You know you’re in Thailand, when every other first name finishes with ‘porn’. When the food is so spicy, you just want to jam your tongue in a pile of snow (and you realize: fuck, there’s no snow!). When you drive on the left side of the road, but overtake left instead of right if you’re on a scooter. Just because. When it’s bring your kids to work day, every day. When you see a beautiful women but you better check for masculine elbows, hands and an adams apple – just to be sure. When a Thai massage is about 10 bucks and comes with complimentory tea, a footbath and a possibly very dodgy and inapropriate ‘up’selling proposal.
Weeks after the emperors death, people are still moaning and/or celebrating his life, being proud to be born in his reign. All over Thailand, a massive awareness campaign has brought to live thousands of black out of home banners, paying tribute and condolences to a great king. For many farein (short for foreigners, a term mostly used for expats living in Thailand), this unfortunate event causes nothing but inconveniance, mostly in regards to administrative challenges (which are tricky enough on their own). Respectfully others comply and patiently wait for their papers to be processed. And patience really is the key here.
If you haven’t learned this virtue in Southeast Asia, you have done something terribly wrong. Time loses its value in a place, where transcendence and spirituality are the main pillars of cultural and religious belief. Being zen about both the things you can’t and can change seems to be the only rational answer, putting people very much at ease as it seems. Why worry or get angry about something you can’t change? Why worry if you can change it? I can still very much relate to this approach, living it every day myself.
Speaking of which: I live here now. You might have assumed it already, since I have been talking about Thailand for the last two minutes. But anyhow, my recreational profession (is this a paradox?) has led me to take on a job for a local dive operator in Khao Lak, roughly an hour north of Phuket. This place is known for being the venue for one of Thailands more devastating Tsunamis, in 2004. The wave caused massive floodings and left countless people homeless. Some of the damages can still be seen today. Ironically, the waves are normally rather small, but there is a bit of surf and surfing is always a nice option. There is a long list of activities to do here, Khao Lak itself being the least attractive of all the alternatives: it’s a very typical Thai town, charactetised by wrapping its shops, hotels and restaurants around mainly one big and and rather busy street. It doesn’t get as touristic as in other places in Thailand though, and if money is not an issue there are even fantastic resorts on the lovely beach. Most people come for the diving here, as the Similan Islands are a short ride on a speedboat away, but I take notice the overall relaxed atmosphere of Khao Lak more and more and it actually grows on me.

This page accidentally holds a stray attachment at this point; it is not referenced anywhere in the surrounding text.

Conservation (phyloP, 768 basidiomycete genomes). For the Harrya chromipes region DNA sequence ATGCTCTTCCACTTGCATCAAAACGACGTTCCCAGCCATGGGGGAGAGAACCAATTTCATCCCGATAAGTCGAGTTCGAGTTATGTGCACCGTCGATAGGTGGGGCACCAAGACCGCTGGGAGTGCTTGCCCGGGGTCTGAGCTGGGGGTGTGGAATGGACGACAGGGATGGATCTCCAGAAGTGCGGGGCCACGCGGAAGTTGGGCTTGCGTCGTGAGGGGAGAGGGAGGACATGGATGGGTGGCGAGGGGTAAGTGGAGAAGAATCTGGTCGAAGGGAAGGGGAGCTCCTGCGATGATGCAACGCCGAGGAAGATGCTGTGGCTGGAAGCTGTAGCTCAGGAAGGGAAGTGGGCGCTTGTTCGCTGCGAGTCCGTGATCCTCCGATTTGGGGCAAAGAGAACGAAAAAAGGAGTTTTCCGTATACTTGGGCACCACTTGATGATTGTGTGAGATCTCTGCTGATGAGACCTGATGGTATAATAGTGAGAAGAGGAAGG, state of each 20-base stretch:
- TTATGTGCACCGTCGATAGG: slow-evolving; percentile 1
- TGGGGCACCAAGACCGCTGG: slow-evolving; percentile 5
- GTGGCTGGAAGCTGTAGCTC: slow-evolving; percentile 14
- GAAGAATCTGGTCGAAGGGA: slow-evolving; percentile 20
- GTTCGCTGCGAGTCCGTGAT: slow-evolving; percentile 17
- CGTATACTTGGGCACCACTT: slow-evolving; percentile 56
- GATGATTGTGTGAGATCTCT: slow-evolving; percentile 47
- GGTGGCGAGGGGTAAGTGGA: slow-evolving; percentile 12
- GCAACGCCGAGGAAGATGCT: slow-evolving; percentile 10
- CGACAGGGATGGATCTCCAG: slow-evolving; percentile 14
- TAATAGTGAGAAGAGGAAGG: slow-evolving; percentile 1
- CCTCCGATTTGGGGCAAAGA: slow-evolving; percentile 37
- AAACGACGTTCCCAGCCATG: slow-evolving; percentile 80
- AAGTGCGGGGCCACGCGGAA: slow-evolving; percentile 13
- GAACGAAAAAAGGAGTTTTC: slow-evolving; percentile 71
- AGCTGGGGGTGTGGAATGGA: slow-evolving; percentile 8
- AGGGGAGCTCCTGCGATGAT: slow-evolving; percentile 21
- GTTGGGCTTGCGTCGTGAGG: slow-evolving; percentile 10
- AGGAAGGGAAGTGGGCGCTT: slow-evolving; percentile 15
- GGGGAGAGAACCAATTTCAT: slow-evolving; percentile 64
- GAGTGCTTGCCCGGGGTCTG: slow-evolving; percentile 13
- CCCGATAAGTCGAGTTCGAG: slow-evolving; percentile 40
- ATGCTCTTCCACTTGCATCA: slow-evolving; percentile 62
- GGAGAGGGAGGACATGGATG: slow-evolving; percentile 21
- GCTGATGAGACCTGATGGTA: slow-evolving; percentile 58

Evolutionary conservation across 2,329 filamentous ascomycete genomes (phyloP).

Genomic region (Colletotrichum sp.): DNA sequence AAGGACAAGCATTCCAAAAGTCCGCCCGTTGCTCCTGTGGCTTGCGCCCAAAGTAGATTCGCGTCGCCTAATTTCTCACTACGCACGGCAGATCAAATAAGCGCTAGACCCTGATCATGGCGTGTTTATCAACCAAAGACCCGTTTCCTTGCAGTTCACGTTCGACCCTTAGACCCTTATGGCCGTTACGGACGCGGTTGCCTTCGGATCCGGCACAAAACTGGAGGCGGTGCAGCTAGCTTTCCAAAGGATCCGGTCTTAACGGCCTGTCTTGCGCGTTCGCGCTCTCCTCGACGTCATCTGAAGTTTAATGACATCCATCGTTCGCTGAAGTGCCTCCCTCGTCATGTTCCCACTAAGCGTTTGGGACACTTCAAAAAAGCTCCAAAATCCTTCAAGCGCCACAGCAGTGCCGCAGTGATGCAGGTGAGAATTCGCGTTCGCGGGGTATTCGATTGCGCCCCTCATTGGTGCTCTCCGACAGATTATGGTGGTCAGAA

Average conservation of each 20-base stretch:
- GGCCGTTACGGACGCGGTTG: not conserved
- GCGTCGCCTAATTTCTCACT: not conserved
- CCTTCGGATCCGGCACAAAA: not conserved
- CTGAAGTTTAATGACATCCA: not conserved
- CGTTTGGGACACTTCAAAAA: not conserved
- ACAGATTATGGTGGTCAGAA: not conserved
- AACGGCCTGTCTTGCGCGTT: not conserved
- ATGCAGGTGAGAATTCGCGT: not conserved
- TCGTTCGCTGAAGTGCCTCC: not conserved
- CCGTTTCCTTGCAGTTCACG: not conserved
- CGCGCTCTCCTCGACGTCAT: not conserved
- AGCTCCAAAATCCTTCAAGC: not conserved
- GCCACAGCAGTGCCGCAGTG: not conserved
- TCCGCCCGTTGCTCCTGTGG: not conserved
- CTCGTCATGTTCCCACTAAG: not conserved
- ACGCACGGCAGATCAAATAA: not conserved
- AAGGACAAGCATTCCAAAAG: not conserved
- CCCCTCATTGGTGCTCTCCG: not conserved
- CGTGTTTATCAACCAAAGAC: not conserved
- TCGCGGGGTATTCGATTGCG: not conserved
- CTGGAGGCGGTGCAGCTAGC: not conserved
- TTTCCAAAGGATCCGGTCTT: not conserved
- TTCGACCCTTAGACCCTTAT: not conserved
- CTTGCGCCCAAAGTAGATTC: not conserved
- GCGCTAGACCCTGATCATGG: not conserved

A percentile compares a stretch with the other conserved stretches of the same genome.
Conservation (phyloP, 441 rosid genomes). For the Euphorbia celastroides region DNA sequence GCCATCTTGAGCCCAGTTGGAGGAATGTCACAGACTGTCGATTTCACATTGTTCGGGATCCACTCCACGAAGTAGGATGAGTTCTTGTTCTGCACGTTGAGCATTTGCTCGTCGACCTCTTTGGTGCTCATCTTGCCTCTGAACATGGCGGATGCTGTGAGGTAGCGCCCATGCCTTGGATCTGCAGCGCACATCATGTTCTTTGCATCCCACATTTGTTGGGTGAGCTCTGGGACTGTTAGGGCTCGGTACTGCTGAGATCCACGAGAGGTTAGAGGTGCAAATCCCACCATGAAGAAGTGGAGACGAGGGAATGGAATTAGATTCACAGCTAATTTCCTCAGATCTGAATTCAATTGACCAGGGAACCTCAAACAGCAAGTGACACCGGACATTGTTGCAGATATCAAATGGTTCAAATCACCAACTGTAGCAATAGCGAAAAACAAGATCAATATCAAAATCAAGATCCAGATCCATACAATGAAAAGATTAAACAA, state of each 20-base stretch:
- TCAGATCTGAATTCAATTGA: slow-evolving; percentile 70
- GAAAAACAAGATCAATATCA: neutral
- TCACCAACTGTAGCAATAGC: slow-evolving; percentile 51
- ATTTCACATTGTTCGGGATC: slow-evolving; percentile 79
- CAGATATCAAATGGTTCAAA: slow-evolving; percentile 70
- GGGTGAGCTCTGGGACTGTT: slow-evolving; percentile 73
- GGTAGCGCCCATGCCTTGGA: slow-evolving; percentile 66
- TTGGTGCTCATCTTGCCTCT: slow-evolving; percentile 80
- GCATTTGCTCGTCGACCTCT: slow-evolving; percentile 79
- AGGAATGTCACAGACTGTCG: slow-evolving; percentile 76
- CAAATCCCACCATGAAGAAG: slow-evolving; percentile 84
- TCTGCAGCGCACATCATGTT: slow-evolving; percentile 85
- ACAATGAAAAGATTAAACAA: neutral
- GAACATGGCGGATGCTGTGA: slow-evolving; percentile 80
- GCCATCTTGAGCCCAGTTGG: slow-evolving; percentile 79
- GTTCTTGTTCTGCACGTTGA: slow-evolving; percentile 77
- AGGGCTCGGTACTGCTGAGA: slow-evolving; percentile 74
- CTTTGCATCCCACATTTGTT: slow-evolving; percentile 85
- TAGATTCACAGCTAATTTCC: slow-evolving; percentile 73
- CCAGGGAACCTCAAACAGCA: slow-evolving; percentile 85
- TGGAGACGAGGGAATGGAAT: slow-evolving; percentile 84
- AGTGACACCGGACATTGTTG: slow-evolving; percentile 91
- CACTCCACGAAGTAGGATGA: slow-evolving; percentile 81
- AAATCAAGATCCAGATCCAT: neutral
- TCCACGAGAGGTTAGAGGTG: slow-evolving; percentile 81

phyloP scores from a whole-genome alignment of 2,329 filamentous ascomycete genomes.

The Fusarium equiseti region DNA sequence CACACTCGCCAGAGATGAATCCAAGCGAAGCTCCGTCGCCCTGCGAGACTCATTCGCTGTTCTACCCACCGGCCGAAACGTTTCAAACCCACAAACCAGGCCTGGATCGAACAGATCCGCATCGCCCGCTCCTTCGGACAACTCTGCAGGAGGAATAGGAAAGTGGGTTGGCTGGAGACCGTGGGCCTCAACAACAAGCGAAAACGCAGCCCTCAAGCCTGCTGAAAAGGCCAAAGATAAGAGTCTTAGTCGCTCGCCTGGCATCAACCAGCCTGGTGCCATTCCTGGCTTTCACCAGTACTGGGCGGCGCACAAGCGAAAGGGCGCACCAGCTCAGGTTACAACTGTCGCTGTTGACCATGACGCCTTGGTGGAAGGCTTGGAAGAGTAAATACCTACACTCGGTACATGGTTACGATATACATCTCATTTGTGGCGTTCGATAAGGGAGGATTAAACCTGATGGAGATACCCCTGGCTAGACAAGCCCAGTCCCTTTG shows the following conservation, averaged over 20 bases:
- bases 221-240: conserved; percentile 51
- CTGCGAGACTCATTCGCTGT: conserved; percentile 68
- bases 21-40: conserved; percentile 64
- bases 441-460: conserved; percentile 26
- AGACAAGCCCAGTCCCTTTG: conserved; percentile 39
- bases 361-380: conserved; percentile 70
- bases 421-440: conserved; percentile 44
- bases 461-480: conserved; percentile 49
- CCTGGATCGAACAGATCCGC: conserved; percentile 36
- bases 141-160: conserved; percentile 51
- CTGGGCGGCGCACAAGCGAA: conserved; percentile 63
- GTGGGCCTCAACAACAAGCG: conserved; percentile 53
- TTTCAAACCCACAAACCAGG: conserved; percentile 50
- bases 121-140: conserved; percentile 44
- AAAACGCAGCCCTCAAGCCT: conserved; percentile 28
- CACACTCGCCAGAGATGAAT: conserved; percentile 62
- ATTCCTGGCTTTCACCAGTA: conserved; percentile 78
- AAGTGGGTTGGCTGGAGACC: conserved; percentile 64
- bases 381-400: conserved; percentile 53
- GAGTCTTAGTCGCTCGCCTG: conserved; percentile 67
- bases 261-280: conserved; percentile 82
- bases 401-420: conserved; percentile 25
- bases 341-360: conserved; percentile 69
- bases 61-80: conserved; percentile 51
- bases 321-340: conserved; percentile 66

Jobwise, I regularly leave on both day- and multiday-trips to the Andaman Sea, popular for the Similan Islands National park (including the nearby Richelieu Rock). I feel like I need a seperate blog just to talk about the scuba diving part of my journey. So I am gonna spare you details for now. It’s great fun though and I am looking forward to spending an awesome time here this season. Also, you’re very much welcome to come here and learn how to dive with me. Some of my friends already chose to do so and performed brilliantly. So proud!